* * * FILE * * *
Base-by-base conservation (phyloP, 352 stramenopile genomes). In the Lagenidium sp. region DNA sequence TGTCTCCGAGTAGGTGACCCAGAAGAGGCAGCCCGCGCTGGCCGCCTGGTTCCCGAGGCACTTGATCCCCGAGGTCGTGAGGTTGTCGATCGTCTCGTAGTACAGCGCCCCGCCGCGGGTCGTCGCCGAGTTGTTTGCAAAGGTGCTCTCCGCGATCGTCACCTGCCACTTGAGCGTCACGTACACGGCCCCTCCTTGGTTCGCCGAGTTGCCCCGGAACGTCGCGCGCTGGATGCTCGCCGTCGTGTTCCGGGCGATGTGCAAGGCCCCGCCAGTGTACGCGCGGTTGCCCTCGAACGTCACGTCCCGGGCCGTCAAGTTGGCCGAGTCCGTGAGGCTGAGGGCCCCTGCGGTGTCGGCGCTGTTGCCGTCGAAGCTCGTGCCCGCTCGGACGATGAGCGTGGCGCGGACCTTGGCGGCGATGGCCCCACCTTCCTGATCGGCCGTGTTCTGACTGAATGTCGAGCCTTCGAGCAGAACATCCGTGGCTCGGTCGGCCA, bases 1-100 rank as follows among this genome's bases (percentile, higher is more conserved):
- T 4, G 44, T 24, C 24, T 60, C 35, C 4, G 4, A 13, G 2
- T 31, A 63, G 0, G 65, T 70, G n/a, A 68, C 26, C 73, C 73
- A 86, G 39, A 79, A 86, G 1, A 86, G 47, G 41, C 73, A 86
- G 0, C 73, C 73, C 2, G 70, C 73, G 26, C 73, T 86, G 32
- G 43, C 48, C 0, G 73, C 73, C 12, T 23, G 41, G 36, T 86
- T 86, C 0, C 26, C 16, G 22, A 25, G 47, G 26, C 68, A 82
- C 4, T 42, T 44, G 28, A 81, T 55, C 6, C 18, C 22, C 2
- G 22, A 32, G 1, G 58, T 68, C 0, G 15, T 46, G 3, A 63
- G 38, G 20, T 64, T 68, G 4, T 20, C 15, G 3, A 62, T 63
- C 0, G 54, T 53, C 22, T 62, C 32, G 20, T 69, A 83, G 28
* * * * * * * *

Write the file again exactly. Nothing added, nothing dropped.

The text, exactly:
Base-by-base conservation (phyloP, 352 stramenopile genomes). In the Lagenidium sp. region DNA sequence TGTCTCCGAGTAGGTGACCCAGAAGAGGCAGCCCGCGCTGGCCGCCTGGTTCCCGAGGCACTTGATCCCCGAGGTCGTGAGGTTGTCGATCGTCTCGTAGTACAGCGCCCCGCCGCGGGTCGTCGCCGAGTTGTTTGCAAAGGTGCTCTCCGCGATCGTCACCTGCCACTTGAGCGTCACGTACACGGCCCCTCCTTGGTTCGCCGAGTTGCCCCGGAACGTCGCGCGCTGGATGCTCGCCGTCGTGTTCCGGGCGATGTGCAAGGCCCCGCCAGTGTACGCGCGGTTGCCCTCGAACGTCACGTCCCGGGCCGTCAAGTTGGCCGAGTCCGTGAGGCTGAGGGCCCCTGCGGTGTCGGCGCTGTTGCCGTCGAAGCTCGTGCCCGCTCGGACGATGAGCGTGGCGCGGACCTTGGCGGCGATGGCCCCACCTTCCTGATCGGCCGTGTTCTGACTGAATGTCGAGCCTTCGAGCAGAACATCCGTGGCTCGGTCGGCCA, bases 1-100 rank as follows among this genome's bases (percentile, higher is more conserved):
- T 4, G 44, T 24, C 24, T 60, C 35, C 4, G 4, A 13, G 2
- T 31, A 63, G 0, G 65, T 70, G n/a, A 68, C 26, C 73, C 73
- A 86, G 39, A 79, A 86, G 1, A 86, G 47, G 41, C 73, A 86
- G 0, C 73, C 73, C 2, G 70, C 73, G 26, C 73, T 86, G 32
- G 43, C 48, C 0, G 73, C 73, C 12, T 23, G 41, G 36, T 86
- T 86, C 0, C 26, C 16, G 22, A 25, G 47, G 26, C 68, A 82
- C 4, T 42, T 44, G 28, A 81, T 55, C 6, C 18, C 22, C 2
- G 22, A 32, G 1, G 58, T 68, C 0, G 15, T 46, G 3, A 63
- G 38, G 20, T 64, T 68, G 4, T 20, C 15, G 3, A 62, T 63
- C 0, G 54, T 53, C 22, T 62, C 32, G 20, T 69, A 83, G 28